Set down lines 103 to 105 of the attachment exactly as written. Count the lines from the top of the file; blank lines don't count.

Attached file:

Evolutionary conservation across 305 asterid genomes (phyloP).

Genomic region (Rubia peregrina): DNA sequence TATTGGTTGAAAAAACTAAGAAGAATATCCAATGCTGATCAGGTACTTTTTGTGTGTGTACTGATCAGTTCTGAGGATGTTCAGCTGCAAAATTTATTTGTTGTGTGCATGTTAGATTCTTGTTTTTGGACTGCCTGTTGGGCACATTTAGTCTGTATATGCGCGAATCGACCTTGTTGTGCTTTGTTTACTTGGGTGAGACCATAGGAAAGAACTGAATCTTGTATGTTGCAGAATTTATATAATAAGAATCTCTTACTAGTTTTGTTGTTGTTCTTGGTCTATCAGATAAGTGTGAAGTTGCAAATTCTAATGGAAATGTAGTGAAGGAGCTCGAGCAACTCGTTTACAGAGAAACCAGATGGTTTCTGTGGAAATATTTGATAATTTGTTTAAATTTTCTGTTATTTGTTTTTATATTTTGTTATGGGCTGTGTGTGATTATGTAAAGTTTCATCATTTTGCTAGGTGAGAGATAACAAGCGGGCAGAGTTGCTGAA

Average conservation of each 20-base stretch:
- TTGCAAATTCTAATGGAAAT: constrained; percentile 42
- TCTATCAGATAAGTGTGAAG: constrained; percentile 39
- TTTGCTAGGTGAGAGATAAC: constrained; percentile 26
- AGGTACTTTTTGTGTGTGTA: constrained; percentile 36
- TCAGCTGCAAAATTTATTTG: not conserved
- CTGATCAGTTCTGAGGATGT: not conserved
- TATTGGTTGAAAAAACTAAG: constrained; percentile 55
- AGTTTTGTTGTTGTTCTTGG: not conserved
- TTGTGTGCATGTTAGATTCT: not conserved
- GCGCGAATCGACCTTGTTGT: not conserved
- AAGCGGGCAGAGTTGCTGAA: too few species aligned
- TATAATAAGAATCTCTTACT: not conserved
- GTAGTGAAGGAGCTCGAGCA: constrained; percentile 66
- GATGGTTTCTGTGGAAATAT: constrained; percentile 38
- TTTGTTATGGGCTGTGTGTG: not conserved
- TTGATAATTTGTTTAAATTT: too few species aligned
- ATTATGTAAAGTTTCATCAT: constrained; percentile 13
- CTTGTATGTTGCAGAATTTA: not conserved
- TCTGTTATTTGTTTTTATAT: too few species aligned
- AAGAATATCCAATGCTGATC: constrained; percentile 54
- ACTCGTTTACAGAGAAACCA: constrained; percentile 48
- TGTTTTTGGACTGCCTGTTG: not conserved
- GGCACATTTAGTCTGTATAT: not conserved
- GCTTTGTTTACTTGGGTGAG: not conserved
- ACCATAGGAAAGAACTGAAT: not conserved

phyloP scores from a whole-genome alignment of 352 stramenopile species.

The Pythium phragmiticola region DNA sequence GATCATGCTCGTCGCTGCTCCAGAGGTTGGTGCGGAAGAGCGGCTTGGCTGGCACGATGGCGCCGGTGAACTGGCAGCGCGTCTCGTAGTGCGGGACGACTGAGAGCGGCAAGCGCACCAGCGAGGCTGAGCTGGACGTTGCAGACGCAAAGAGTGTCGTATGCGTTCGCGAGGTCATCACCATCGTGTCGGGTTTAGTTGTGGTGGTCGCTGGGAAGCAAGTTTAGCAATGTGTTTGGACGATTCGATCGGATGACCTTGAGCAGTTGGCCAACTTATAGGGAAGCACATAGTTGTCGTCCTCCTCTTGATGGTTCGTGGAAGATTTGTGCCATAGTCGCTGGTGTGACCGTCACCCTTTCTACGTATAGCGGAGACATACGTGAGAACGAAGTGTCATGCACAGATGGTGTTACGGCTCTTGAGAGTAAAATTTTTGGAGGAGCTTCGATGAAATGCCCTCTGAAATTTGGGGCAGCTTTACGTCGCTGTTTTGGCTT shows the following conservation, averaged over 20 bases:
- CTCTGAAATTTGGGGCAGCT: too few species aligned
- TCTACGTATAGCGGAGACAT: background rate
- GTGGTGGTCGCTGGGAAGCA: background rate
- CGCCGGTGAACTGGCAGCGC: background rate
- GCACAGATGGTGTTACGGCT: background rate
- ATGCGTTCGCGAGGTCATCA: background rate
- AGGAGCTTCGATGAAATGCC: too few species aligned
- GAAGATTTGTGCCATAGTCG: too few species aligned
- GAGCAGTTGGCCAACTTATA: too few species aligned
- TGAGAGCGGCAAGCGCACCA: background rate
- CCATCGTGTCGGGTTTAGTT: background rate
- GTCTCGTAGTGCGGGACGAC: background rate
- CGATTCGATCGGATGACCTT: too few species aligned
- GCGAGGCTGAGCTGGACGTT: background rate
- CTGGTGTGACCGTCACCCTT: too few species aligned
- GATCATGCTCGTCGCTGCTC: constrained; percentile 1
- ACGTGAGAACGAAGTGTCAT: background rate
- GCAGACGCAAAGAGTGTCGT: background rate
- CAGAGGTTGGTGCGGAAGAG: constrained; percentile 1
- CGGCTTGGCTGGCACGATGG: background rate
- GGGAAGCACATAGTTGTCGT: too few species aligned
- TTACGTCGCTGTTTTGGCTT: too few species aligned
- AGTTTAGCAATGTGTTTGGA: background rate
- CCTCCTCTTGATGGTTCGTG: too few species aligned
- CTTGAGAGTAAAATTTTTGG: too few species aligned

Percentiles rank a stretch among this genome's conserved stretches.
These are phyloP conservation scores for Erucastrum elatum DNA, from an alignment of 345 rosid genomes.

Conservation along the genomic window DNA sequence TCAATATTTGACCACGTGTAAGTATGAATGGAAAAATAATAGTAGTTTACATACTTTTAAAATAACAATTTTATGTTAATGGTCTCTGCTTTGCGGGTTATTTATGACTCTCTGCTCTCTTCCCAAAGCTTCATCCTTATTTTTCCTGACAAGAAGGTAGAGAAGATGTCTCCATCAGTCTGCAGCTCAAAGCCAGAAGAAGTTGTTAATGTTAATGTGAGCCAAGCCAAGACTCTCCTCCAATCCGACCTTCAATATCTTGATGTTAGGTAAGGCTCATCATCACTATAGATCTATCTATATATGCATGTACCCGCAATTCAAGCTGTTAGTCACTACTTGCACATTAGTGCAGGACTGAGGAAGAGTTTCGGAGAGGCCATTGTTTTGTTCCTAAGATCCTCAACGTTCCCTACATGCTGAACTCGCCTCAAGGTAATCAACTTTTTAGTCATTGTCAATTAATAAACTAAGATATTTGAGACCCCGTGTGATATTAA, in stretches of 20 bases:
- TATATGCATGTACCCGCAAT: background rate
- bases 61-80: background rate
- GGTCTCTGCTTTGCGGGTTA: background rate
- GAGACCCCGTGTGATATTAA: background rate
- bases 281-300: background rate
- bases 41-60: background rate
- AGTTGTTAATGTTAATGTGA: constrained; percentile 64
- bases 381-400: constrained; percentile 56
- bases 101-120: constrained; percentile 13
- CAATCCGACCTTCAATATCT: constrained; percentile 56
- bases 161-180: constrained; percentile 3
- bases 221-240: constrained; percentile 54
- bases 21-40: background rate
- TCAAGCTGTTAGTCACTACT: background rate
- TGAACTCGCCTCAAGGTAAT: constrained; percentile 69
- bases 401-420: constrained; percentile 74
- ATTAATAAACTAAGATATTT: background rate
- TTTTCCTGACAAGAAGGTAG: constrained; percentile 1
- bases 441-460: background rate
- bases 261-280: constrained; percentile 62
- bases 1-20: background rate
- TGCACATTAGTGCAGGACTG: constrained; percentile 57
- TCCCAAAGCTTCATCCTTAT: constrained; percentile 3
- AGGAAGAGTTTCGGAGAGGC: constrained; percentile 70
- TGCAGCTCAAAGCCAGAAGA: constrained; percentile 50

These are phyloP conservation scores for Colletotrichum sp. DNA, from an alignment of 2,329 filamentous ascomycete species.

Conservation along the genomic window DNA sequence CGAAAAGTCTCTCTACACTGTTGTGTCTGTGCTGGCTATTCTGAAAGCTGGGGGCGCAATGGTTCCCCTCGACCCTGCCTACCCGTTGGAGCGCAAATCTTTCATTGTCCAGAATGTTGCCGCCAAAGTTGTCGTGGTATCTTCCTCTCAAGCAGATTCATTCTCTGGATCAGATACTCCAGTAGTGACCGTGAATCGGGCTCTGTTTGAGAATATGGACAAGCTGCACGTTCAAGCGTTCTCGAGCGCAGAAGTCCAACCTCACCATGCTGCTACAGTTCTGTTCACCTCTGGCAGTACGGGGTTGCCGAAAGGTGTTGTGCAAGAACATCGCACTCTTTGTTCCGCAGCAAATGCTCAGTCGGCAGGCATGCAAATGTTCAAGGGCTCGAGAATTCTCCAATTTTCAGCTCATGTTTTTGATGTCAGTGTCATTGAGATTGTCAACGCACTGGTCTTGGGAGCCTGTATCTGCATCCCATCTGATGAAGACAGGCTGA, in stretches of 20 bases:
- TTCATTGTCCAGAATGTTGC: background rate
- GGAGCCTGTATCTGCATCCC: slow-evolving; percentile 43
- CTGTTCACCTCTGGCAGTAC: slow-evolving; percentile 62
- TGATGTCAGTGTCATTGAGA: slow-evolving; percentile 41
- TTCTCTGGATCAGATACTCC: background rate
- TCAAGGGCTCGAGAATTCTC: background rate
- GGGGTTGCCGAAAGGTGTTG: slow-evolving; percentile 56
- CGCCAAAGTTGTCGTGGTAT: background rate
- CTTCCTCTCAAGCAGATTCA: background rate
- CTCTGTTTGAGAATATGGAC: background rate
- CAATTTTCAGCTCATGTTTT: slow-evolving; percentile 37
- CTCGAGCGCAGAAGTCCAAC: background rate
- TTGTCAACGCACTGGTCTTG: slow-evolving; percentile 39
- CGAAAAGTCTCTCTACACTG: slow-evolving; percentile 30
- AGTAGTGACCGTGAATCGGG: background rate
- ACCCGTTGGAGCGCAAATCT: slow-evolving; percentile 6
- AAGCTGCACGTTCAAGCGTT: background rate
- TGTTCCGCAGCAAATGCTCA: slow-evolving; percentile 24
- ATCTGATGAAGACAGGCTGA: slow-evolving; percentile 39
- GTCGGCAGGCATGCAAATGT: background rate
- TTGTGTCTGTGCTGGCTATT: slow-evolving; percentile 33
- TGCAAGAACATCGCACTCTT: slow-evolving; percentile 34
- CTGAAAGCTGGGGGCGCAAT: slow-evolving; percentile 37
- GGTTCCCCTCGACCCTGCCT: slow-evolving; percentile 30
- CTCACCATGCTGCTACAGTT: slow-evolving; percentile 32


- TGTTCCGCAGCAAATGCTCA: slow-evolving; percentile 24
- ATCTGATGAAGACAGGCTGA: slow-evolving; percentile 39
- GTCGGCAGGCATGCAAATGT: background rate